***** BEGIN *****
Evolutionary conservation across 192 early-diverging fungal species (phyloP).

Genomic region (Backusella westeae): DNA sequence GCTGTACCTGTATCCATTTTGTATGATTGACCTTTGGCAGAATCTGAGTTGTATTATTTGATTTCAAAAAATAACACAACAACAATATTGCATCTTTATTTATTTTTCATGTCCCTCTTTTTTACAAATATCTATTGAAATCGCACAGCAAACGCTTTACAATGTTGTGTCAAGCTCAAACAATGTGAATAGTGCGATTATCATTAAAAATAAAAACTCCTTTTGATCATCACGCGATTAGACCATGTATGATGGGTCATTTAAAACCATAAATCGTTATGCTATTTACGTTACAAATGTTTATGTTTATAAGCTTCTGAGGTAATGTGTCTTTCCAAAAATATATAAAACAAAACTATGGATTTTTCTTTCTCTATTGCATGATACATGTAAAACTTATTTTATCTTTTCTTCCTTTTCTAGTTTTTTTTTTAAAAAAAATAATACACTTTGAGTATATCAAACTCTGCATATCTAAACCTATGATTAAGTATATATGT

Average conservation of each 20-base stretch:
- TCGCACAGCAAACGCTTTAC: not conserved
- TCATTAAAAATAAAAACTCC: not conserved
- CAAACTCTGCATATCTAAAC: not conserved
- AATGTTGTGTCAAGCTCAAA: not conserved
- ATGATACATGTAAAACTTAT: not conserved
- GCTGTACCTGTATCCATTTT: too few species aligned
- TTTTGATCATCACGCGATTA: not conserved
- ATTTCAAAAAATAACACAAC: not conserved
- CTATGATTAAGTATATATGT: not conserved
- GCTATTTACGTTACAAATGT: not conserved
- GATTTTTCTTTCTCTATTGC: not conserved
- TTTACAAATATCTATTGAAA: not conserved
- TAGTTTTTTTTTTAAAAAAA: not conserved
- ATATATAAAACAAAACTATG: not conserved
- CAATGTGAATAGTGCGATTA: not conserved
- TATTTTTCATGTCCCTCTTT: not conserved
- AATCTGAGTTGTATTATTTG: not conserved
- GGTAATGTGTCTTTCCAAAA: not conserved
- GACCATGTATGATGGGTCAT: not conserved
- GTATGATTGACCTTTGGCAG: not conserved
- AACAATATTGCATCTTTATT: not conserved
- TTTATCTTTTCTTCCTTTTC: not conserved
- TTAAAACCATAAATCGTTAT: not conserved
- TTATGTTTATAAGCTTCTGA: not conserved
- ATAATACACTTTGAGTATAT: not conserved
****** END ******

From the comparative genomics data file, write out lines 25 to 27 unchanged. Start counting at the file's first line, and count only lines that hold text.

- TTTATCTTTTCTTCCTTTTC: not conserved
- TTAAAACCATAAATCGTTAT: not conserved
- TTATGTTTATAAGCTTCTGA: not conserved